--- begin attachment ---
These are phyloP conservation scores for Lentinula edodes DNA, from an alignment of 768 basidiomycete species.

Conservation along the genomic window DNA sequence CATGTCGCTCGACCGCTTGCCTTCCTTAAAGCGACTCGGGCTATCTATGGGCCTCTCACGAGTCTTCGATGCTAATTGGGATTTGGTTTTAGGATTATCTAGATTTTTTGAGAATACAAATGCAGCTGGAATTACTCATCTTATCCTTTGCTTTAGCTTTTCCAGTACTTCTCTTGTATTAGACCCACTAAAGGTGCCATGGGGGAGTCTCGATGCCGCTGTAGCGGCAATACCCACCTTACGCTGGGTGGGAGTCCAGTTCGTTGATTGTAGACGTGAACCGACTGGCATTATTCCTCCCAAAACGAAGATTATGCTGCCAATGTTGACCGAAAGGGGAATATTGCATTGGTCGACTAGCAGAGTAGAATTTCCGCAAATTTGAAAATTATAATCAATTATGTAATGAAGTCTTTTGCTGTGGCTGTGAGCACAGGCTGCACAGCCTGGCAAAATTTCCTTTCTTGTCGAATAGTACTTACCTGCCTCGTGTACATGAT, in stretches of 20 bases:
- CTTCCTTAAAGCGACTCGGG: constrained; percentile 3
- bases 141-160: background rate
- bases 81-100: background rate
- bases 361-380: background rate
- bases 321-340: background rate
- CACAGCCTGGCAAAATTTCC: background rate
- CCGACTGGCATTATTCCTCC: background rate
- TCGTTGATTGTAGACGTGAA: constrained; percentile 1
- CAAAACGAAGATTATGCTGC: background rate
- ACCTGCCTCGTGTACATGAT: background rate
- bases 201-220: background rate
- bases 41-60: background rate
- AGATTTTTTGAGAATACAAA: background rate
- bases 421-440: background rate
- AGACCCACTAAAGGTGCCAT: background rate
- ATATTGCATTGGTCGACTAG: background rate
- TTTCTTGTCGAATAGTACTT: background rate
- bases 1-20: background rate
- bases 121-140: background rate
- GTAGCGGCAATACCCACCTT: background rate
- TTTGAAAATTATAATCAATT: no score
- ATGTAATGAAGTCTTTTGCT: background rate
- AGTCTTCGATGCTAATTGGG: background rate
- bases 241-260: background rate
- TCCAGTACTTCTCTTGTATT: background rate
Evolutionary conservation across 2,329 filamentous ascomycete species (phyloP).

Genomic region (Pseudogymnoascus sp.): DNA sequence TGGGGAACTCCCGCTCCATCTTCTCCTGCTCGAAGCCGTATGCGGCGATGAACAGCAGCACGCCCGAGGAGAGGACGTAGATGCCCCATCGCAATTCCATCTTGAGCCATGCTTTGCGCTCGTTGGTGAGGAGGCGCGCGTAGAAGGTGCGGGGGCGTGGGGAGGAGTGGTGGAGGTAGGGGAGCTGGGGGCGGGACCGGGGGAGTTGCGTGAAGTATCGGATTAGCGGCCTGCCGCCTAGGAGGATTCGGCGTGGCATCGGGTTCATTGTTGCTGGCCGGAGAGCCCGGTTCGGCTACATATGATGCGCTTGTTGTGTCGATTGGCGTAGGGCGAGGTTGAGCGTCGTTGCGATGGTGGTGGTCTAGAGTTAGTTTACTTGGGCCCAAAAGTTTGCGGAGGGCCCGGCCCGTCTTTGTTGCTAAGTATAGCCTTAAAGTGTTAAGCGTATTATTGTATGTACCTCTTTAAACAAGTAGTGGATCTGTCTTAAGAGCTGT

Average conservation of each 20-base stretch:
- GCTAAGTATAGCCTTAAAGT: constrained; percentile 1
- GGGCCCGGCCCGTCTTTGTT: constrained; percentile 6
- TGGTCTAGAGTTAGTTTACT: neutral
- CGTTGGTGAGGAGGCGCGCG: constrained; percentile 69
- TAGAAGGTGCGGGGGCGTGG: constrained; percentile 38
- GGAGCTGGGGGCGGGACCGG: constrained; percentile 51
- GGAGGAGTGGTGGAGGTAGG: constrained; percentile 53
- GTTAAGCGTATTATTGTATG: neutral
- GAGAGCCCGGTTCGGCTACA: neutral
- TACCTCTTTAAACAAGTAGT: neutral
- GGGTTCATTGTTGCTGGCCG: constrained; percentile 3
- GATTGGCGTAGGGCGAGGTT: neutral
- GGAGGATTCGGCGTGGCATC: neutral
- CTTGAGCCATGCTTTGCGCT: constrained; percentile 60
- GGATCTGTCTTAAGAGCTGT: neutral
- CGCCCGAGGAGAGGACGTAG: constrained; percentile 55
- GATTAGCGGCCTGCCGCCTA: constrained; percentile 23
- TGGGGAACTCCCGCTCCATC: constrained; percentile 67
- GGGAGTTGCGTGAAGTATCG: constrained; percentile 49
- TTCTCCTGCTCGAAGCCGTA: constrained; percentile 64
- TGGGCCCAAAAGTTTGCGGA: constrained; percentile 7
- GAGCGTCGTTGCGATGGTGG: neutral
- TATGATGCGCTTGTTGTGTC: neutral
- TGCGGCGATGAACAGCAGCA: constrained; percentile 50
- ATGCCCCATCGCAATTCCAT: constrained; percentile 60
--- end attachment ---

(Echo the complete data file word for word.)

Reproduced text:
These are phyloP conservation scores for Lentinula edodes DNA, from an alignment of 768 basidiomycete species.

Conservation along the genomic window DNA sequence CATGTCGCTCGACCGCTTGCCTTCCTTAAAGCGACTCGGGCTATCTATGGGCCTCTCACGAGTCTTCGATGCTAATTGGGATTTGGTTTTAGGATTATCTAGATTTTTTGAGAATACAAATGCAGCTGGAATTACTCATCTTATCCTTTGCTTTAGCTTTTCCAGTACTTCTCTTGTATTAGACCCACTAAAGGTGCCATGGGGGAGTCTCGATGCCGCTGTAGCGGCAATACCCACCTTACGCTGGGTGGGAGTCCAGTTCGTTGATTGTAGACGTGAACCGACTGGCATTATTCCTCCCAAAACGAAGATTATGCTGCCAATGTTGACCGAAAGGGGAATATTGCATTGGTCGACTAGCAGAGTAGAATTTCCGCAAATTTGAAAATTATAATCAATTATGTAATGAAGTCTTTTGCTGTGGCTGTGAGCACAGGCTGCACAGCCTGGCAAAATTTCCTTTCTTGTCGAATAGTACTTACCTGCCTCGTGTACATGAT, in stretches of 20 bases:
- CTTCCTTAAAGCGACTCGGG: constrained; percentile 3
- bases 141-160: background rate
- bases 81-100: background rate
- bases 361-380: background rate
- bases 321-340: background rate
- CACAGCCTGGCAAAATTTCC: background rate
- CCGACTGGCATTATTCCTCC: background rate
- TCGTTGATTGTAGACGTGAA: constrained; percentile 1
- CAAAACGAAGATTATGCTGC: background rate
- ACCTGCCTCGTGTACATGAT: background rate
- bases 201-220: background rate
- bases 41-60: background rate
- AGATTTTTTGAGAATACAAA: background rate
- bases 421-440: background rate
- AGACCCACTAAAGGTGCCAT: background rate
- ATATTGCATTGGTCGACTAG: background rate
- TTTCTTGTCGAATAGTACTT: background rate
- bases 1-20: background rate
- bases 121-140: background rate
- GTAGCGGCAATACCCACCTT: background rate
- TTTGAAAATTATAATCAATT: no score
- ATGTAATGAAGTCTTTTGCT: background rate
- AGTCTTCGATGCTAATTGGG: background rate
- bases 241-260: background rate
- TCCAGTACTTCTCTTGTATT: background rate
Evolutionary conservation across 2,329 filamentous ascomycete species (phyloP).

Genomic region (Pseudogymnoascus sp.): DNA sequence TGGGGAACTCCCGCTCCATCTTCTCCTGCTCGAAGCCGTATGCGGCGATGAACAGCAGCACGCCCGAGGAGAGGACGTAGATGCCCCATCGCAATTCCATCTTGAGCCATGCTTTGCGCTCGTTGGTGAGGAGGCGCGCGTAGAAGGTGCGGGGGCGTGGGGAGGAGTGGTGGAGGTAGGGGAGCTGGGGGCGGGACCGGGGGAGTTGCGTGAAGTATCGGATTAGCGGCCTGCCGCCTAGGAGGATTCGGCGTGGCATCGGGTTCATTGTTGCTGGCCGGAGAGCCCGGTTCGGCTACATATGATGCGCTTGTTGTGTCGATTGGCGTAGGGCGAGGTTGAGCGTCGTTGCGATGGTGGTGGTCTAGAGTTAGTTTACTTGGGCCCAAAAGTTTGCGGAGGGCCCGGCCCGTCTTTGTTGCTAAGTATAGCCTTAAAGTGTTAAGCGTATTATTGTATGTACCTCTTTAAACAAGTAGTGGATCTGTCTTAAGAGCTGT

Average conservation of each 20-base stretch:
- GCTAAGTATAGCCTTAAAGT: constrained; percentile 1
- GGGCCCGGCCCGTCTTTGTT: constrained; percentile 6
- TGGTCTAGAGTTAGTTTACT: neutral
- CGTTGGTGAGGAGGCGCGCG: constrained; percentile 69
- TAGAAGGTGCGGGGGCGTGG: constrained; percentile 38
- GGAGCTGGGGGCGGGACCGG: constrained; percentile 51
- GGAGGAGTGGTGGAGGTAGG: constrained; percentile 53
- GTTAAGCGTATTATTGTATG: neutral
- GAGAGCCCGGTTCGGCTACA: neutral
- TACCTCTTTAAACAAGTAGT: neutral
- GGGTTCATTGTTGCTGGCCG: constrained; percentile 3
- GATTGGCGTAGGGCGAGGTT: neutral
- GGAGGATTCGGCGTGGCATC: neutral
- CTTGAGCCATGCTTTGCGCT: constrained; percentile 60
- GGATCTGTCTTAAGAGCTGT: neutral
- CGCCCGAGGAGAGGACGTAG: constrained; percentile 55
- GATTAGCGGCCTGCCGCCTA: constrained; percentile 23
- TGGGGAACTCCCGCTCCATC: constrained; percentile 67
- GGGAGTTGCGTGAAGTATCG: constrained; percentile 49
- TTCTCCTGCTCGAAGCCGTA: constrained; percentile 64
- TGGGCCCAAAAGTTTGCGGA: constrained; percentile 7
- GAGCGTCGTTGCGATGGTGG: neutral
- TATGATGCGCTTGTTGTGTC: neutral
- TGCGGCGATGAACAGCAGCA: constrained; percentile 50
- ATGCCCCATCGCAATTCCAT: constrained; percentile 60